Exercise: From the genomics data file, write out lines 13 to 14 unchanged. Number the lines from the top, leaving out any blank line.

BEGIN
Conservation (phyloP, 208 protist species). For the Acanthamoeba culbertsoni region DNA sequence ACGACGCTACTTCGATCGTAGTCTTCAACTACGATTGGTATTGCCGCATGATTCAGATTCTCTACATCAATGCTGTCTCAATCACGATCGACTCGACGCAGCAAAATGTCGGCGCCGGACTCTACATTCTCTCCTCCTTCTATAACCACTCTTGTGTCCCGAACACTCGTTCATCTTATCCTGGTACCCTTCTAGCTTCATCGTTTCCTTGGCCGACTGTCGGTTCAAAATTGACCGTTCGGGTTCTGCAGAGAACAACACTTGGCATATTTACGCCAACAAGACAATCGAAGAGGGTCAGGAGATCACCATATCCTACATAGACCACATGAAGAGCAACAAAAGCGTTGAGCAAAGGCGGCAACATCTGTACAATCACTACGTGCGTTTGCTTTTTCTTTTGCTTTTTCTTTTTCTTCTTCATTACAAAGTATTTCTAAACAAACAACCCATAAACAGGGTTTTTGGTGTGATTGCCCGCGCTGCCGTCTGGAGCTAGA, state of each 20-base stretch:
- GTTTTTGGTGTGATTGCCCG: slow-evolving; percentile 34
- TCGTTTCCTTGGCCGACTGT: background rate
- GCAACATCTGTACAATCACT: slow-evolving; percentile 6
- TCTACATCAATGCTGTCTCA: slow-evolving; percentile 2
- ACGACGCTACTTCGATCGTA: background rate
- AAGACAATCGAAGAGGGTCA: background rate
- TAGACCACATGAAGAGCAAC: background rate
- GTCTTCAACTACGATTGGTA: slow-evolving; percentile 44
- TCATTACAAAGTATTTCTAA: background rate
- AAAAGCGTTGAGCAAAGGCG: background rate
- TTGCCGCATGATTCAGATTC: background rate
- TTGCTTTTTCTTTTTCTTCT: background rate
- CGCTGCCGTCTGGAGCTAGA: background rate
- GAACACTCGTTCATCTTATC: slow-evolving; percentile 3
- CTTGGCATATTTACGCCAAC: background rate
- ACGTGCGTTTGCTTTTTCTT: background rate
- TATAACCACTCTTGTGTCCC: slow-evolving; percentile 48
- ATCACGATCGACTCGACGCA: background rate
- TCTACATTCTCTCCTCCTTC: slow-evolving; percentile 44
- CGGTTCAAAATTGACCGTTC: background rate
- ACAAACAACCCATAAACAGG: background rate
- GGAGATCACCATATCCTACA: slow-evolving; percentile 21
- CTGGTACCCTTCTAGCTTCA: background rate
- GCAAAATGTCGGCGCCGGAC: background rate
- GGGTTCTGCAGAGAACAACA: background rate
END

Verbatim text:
- TTGCTTTTTCTTTTTCTTCT: background rate
- CGCTGCCGTCTGGAGCTAGA: background rate